Profile: Lord Hanningfield
Paul White is probably best known for his work in Essex - where he served on the county council for 40 years - rather than his time in the Lords, which led to his prosecution for expenses fraud.
Elected as a councillor in 1970 - he went on to lead Essex County Council between 2001 and 2010 and was a well-established local figure who can apparently trace his family roots in the area back centuries.
When he was ennobled in 1998, he took the title of Lord Hanningfield from his home village - West Hanningfield, in Essex.
But prosecution over his House of Lords expenses spelled the end of his long career in Essex politics - he stepped down as council leader the day he was charged.
The former livestock farmer had specialised in education issues - he was a supporter of grammar schools, himself being an alumnus of King Edward VI Grammar School in Chelmsford.
As council leader he was best known for a £1.5m scheme to reopen closed post offices in Essex and for announcing plans to set up a bank, nicknamed the "Bank of Essex", in partnership with Santander, to help local firms which were struggling to get finance during the recession.
He was made a life peer in 1998 after a long career in local politics, which saw him serve as chairman of the Council of Local Education Authorities and the Eastern Region Further Education Funding Council. Between 1997 and 2001 he was deputy chair and Conservative group leader of the Local Government Association.
Made a shadow minister in 2005 - that same year he was behind a parliamentary question which revealed that Tony Blair had spent more than £1,800 of public money on cosmetics and make-up artists for media appearances since becoming PM.
A bachelor who shares his home with his Bernese mountain dog, Jefferson, Lord Hanningfield, 70, became emotional during his trial when he talked about his pet. He said he had needed to return home to look after the dog and had incurred costs for getting him walked.
He added the dog was the only thing in his life outside work.
"As I lived alone I wouldn't survive without my dog - it's someone I could talk to and walk with."
He said he had worked long hours and had allowed work to "take over my life".
After leaving school he won a farming scholarship to the US and later became a member of the National Farmers' Union, which reportedly gave him a taste for politics.
During his trial he claimed he had used his farming income to subsidise his work as a councillor and a peer and denied living an extravagant lifestyle: "Most of my clothes are from Marks & Spencer, I enjoy the occasional glass of wine but that's about it. I have no savings, no stocks and shares, nothing like that."
It was claimed he received only the state pension and a small agricultural pension of £120 a month - and would have been entitled to a local government pension for his 40 years on Essex Council but had "never got around to filling in the forms".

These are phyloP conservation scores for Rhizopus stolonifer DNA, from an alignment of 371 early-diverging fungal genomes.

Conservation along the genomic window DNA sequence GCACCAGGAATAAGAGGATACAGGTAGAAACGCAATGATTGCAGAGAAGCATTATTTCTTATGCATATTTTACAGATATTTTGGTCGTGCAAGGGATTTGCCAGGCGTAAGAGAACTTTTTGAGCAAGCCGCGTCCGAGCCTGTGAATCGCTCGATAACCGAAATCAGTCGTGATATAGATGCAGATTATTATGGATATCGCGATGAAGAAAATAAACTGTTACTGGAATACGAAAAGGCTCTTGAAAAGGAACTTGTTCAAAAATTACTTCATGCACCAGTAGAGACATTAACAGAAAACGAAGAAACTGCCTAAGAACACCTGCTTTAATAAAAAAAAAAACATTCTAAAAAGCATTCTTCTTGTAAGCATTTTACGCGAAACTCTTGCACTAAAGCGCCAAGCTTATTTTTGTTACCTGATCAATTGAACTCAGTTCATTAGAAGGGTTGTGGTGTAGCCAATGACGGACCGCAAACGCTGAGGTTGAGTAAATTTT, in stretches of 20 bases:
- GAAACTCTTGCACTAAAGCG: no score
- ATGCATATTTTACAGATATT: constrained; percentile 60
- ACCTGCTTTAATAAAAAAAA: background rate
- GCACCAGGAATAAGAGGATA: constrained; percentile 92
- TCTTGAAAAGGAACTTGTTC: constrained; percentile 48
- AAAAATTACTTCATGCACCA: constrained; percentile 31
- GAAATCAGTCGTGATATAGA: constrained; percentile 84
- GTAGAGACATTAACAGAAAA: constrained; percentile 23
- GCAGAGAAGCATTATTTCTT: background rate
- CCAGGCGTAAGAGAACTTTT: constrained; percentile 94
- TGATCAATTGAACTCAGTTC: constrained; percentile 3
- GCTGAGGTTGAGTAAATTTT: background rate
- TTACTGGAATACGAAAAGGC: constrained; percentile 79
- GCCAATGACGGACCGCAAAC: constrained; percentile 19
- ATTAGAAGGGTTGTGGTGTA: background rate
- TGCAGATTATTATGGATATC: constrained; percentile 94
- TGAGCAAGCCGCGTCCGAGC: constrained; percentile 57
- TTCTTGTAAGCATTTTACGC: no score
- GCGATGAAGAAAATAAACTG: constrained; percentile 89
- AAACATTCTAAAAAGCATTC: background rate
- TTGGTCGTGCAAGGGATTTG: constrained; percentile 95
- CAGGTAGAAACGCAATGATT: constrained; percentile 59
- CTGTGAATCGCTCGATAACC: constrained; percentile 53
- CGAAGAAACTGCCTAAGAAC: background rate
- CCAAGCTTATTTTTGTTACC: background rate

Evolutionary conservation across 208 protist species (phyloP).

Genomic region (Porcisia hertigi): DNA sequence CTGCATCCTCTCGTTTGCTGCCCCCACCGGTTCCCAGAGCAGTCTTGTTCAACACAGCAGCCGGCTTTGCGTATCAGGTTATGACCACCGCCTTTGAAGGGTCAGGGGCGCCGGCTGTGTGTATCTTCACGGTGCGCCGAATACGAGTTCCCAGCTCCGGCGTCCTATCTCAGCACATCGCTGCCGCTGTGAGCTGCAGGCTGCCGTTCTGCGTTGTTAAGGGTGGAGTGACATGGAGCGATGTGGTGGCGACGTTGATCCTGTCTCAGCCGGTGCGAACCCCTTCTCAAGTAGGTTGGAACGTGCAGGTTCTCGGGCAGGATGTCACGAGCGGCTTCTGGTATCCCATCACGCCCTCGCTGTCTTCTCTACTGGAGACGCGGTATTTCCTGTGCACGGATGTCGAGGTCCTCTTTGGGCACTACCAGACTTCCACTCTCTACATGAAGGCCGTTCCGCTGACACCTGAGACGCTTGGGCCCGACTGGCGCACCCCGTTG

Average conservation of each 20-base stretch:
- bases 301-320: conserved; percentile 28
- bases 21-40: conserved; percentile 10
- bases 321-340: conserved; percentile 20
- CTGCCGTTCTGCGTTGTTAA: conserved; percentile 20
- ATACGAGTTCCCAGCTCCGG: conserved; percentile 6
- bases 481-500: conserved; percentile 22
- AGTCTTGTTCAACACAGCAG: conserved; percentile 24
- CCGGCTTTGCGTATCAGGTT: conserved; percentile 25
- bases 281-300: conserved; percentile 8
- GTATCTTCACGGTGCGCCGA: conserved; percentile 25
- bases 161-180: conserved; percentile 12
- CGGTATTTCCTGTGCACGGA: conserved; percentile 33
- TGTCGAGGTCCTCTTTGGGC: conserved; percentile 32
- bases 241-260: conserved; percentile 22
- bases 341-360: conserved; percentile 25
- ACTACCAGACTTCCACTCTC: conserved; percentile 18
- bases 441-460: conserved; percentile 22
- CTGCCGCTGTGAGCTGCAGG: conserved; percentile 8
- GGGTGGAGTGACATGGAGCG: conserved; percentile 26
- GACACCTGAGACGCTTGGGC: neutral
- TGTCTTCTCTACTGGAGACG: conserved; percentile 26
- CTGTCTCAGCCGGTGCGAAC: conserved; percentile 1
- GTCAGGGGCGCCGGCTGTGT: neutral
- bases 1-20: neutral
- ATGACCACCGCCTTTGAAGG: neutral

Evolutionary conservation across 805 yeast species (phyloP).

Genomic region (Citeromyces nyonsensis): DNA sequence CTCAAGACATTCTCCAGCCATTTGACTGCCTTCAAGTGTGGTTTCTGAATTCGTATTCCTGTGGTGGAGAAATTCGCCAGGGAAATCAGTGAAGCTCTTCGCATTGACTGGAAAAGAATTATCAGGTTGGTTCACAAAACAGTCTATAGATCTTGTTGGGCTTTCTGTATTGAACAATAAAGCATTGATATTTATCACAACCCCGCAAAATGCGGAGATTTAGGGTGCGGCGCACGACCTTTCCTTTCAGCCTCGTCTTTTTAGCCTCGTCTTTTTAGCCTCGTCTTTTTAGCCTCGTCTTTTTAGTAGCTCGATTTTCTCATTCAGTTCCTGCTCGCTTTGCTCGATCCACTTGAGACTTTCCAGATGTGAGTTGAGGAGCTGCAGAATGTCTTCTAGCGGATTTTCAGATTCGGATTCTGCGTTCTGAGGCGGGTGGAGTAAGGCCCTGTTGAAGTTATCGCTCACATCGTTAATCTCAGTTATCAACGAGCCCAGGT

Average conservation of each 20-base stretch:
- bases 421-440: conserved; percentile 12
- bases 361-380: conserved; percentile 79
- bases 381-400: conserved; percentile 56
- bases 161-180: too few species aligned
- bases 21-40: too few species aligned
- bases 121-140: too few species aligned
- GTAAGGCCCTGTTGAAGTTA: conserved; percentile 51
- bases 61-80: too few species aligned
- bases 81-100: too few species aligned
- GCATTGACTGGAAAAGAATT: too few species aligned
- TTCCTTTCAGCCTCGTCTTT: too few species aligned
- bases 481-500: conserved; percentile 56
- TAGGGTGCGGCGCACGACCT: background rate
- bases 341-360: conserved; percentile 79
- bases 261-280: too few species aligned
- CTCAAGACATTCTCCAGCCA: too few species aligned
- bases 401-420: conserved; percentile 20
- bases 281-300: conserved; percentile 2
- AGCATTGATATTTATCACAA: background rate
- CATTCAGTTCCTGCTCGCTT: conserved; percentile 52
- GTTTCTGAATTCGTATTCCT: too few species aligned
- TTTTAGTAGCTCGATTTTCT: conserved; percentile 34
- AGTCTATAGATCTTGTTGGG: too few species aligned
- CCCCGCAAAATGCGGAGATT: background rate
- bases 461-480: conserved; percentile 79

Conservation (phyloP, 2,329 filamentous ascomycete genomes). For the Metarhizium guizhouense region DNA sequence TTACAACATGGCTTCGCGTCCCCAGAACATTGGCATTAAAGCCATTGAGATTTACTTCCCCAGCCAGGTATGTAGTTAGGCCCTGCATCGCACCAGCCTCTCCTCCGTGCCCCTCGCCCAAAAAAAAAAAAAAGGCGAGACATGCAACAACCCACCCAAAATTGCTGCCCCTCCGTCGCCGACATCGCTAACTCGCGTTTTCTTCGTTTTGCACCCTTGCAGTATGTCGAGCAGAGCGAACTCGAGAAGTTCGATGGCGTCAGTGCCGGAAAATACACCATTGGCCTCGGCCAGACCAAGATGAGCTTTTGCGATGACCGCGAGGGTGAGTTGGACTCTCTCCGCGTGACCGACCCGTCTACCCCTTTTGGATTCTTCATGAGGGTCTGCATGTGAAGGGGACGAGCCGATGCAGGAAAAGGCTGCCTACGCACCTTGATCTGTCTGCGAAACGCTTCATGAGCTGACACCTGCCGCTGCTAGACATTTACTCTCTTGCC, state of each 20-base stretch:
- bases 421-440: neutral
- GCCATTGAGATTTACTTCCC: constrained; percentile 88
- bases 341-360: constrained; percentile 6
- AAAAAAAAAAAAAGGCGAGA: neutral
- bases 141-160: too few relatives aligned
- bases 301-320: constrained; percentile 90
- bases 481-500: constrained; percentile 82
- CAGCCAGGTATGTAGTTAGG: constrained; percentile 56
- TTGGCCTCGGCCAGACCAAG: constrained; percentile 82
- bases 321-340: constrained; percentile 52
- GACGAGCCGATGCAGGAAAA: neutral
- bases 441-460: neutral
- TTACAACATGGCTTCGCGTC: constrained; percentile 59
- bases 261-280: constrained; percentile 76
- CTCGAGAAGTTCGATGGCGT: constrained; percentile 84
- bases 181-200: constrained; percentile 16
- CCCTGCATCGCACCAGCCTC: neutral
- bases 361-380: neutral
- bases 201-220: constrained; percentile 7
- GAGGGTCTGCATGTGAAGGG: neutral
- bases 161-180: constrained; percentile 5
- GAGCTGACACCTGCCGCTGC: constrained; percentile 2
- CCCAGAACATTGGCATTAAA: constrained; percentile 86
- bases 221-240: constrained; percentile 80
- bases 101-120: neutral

In 2009 he was given an award by the Countryside Alliance, which said he had done much to highlight and safeguard the future of Essex's rural communities. He has campaigned to save the Post Office network and to protect rural communities.
But within weeks of the House of Commons expenses scandal breaking in May 2009, he was among members in the neighbouring House of Lords who also found their claims in the spotlight and his case was referred to the police.
He claimed at the time he was the victim of "attacks and innuendo" by an unnamed MP who was out to "blacken my name" over education policy in Essex.
Fellow Essex politician - the Lib Dem MP for Colchester Bob Russell - took that to refer to him. He had raised Lord Hanningfield's expenses in the Commons - and said he had simply drawn matters to "the attention of various authorities". The two politicians had clashed on various local issues before.
At the time the peer defended using a taxpayer-funded chauffeur provided by Essex council while also claiming House of Lords expenses for accommodation, despite living less than 40 miles from Parliament.
He said at the time his two roles were "totally separate" and the car was used for council business, not to take him to the House of Lords.
Lord Hanningfield stood down as council leader and resigned as shadow business spokesman in the Lords - and had the Conservative whip withdrawn.
He pledged to prove his innocence, adding: "I've given 40 years of voluntary service unpaid to this community in Essex, I've saved them millions of pounds and I've done nothing dishonest."
But at his trial he said he had suffered health problems after being charged, including an eye operation, back problems, appendicitis and depression.
Jurors heard he had told police officers: "I have just put so much money into my public life. I regret ever becoming a peer. I wish I had just stuck at the county council."